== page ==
UPDATED: Intel and its flawed Kernel Memory Management Security

It has emerged that Intel CPUs made in the last decade or so are missing proper checks when it comes to securing Kernel Memory. It would seem that through special (undocumented) steps, a User-Mode application can peek and make changes to Kernel-Mode Memory. This means that any application, such as your browser, can access and change your system memory.

Some theory

In the 32-bit era, an application could typically access up to 4GB of RAM; this has been de-facto for ages. What really happened is that the application had access to 2GB of for User-Mode memory (used to typically hold the memory needed by the application to function). The other 2GB is mapped to Kernel space, containing memory locations for Kernel-Mode memory.

In the 64-bit era, these memory limitations were lifted since a 64-bit architecture can access such a larger address space (16 exabytes, to be exact). Given that the Kernel-Mode memory is so much larger (248TB), the OS can randomly place it anywhere it pleases, randomly. This randomness (Address space layout randomization) successfully makes it so much harder for foul-playing applications to find the addresses of Kernel-Mode functions.

So, what’s happening?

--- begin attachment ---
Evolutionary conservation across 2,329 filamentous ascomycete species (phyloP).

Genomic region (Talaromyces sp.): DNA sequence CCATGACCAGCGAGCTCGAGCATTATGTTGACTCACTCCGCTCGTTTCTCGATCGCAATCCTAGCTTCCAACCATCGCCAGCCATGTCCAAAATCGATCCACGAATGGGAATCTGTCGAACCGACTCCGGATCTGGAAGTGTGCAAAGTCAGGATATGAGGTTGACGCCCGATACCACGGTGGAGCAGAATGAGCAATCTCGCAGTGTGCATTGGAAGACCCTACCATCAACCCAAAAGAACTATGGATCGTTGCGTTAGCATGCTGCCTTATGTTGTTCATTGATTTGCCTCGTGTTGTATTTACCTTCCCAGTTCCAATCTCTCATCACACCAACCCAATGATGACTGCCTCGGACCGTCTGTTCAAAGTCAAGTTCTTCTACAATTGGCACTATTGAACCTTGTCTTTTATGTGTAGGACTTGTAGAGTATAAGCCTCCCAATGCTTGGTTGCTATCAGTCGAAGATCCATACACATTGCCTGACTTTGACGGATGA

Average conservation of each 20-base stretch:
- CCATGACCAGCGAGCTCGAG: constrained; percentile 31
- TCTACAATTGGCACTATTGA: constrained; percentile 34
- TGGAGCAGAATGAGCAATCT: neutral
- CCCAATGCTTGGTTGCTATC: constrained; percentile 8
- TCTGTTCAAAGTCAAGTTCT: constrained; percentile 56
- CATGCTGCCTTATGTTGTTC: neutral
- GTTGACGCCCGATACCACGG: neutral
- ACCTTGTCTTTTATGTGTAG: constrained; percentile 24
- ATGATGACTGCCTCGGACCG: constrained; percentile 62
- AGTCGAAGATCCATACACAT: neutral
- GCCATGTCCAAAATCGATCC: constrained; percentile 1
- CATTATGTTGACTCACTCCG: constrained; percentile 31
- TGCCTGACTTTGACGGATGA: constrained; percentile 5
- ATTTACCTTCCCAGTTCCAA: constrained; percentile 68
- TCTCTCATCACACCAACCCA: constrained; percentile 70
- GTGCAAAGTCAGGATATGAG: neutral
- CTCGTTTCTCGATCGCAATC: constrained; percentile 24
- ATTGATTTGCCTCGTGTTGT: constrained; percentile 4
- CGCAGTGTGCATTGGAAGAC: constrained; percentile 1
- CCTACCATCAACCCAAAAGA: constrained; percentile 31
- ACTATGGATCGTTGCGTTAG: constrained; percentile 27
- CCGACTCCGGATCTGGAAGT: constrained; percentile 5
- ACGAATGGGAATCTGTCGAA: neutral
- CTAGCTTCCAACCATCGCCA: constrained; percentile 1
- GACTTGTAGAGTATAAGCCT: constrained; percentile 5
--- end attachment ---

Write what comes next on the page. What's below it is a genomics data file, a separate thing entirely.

Typically the code that runs in User-Mode (typical code) does not have access to the Kernel-Mode memory. The reason why this is done is so when an application switches to Kernel-Mode (needed for example to open a file from disk), the Kernel-Mode memory would still be accessible, avoiding the needed to have 2 memory tables, one for User-Mode and one for Kernel-Mode. Having more than one table will mean that during every sysenter (or equivalent), tables will need to be swapped, cache needs to be freed and any overhead that such operations require.

It would seem that on Intel CPUs, hackers have found a way to bypass this security feature. This means that a User-Mode application can now access Kernel-Mode memory; which is devastating. A User-Mode application can apply small changes to the Kernel and change its functionality. Since an application has access to Kernel memory, a hacker can basically do whatever he pleases with the target’s system.

How can this be fixed?

Unfortunately, an easy fix is not available. The whole memory management logic needs to be re-written, so that instead of having just one memory table, which maps both User-Mode and Kernel-Mode memory, an additional table will hold the Kernel-Mode memory; this table will be only accessible from Kernel-Mode memory. The change is being dubbed as Kernel page-table isolation (KPTI, known as KAISER).

Adding a new memory table and switching to-and-fro has negative effects on the overall system performance, especially in I/O heavy applications. The reason is that I/O involves a lot of User-Mode and Kernel-Mode switching. Given that the new code needs to run every time the system switches from User-Mode to Kernel-Mode. performance degradation are expected. Unofficial figures quote between 5%-30% performance impact, depending on the application. OC3D has provided some benchmarks; FS-Mark (I/O benchmark) show a devastating hit in performance. PostgreSQL said that there is a best case of 17% slowdown, worst case of 23% using new new Linux patch.